What Tscherkassky uncovers is the artificiality of Hollywood narrative cinema; our voyeuristic tendencies as spectators become punished as we re-evaluate our relationship to the onscreen bodies.
By forcing us to question the onscreen body, Arnold and Tscherkassky create disorienting critical exercises in how we conceptualize the film form. If the grand-illusion of cinema is to quickly juxtapose individual frames into a coherent visual narrative, their films break down this illusion and demand the spectator to consider every aspect of cinema, right down to its foundational blocks.
Bazin, André. “The Ontology of the Photographic Image.” What Is Cinema? Vol. I. Translated by Hugh Gray, University of California Press, 2005.
Breton, André. Manifestoes of Surrealism. Translated from the French by Richard Seaver and Helen R. Lane, University of Michigan Press, 1969.
Brunius, Jacques. “Crossing the Bridge.” The Shadow and Its Shadow: Surrealist Writings on the Cinema, edited by Paul Hammond, City Lights Books, 2000.
Cahill, James. “Anacinema: Peter Tscherkassky’s Cinematic Breakdowns (Towards the Unspeakable Film).” Spectator, vol. 28, no. 2, 2008.
Cahill, James. “The Cineseizure.” Included in booklet that accompanies the DVD Martin Arnold: The Cineseizure. Re/Voir, 2006.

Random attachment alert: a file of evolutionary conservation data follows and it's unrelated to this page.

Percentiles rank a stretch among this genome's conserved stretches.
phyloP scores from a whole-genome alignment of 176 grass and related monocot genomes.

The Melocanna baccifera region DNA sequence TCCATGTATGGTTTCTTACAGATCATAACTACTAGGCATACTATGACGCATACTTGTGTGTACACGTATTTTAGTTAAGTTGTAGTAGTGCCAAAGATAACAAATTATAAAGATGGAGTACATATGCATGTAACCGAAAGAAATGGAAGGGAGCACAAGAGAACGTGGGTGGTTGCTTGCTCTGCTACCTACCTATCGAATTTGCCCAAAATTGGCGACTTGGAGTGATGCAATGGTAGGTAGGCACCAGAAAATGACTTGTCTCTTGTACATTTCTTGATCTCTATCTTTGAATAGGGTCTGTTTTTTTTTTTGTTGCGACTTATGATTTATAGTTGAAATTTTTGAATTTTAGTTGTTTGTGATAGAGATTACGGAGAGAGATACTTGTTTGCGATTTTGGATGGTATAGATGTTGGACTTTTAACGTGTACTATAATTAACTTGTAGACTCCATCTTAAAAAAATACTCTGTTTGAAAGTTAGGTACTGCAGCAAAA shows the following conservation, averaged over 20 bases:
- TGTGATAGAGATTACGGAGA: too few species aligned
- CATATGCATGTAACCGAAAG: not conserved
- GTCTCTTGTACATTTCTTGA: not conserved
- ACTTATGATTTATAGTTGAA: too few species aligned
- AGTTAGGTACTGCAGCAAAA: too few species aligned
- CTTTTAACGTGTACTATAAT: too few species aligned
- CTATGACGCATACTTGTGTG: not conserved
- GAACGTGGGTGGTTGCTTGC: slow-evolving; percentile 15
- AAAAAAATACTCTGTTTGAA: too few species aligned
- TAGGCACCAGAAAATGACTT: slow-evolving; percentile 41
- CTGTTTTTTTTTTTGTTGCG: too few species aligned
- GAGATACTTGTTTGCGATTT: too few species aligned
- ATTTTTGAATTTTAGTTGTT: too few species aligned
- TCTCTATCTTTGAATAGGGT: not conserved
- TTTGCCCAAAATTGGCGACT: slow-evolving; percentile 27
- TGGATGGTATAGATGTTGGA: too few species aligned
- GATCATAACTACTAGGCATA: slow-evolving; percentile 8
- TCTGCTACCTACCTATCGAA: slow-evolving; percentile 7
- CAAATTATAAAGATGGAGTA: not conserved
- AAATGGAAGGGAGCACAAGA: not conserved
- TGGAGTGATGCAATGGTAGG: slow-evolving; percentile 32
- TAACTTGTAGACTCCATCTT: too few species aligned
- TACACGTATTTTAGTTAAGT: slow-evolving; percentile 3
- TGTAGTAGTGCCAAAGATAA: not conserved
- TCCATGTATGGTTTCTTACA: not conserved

Juliet, Jacques. “24 Frames a Second: Peter Tscherkassky, Gustav Deutsch and the Austrian Avant-Garde.” CLOSE, www.closeupfilmcentre.com/library/essay/24-frames-a-second/.
Lippit, Akira. “Cinemesis: Martin Arnold’s Memory Machine.” Afterimage, vol. 24, no. 6, 1997, pp. 8-10.
Long, Derek. “Reconstructing Rose Hobart: Joseph Cornell’s Recutting OfEast of Borneo.” New Review of Film and Television Studies, vol. 13, no. 4, 2015, pp. 313–353.
Pierson, Michele. “Special Effects in Martin Arnold’s and Peter Tscherkassky’s Cinema of ` Mind.” Discourse, vol. 28, no. 2/3, 2006, pp. 28–50.
Turim, Maureen. “Works of Dreams and Shadows. The Films of Peter Tscherkassky.” Film Unframed: a History of Austrian Avant-Garde Cinema, by Peter Tscherkassky, SYNEMA-Gesellschaft Für Film Und Media, 2012.
Tscherkassky, Peter. “Ground Survey. An Initial Mapping of an Expanding Territory.” Film Unframed: a History of Austrian Avant-Garde Cinema, by Peter Tscherkassky, SYNEMA-Gesellschaft Für Film Und Media, 2012.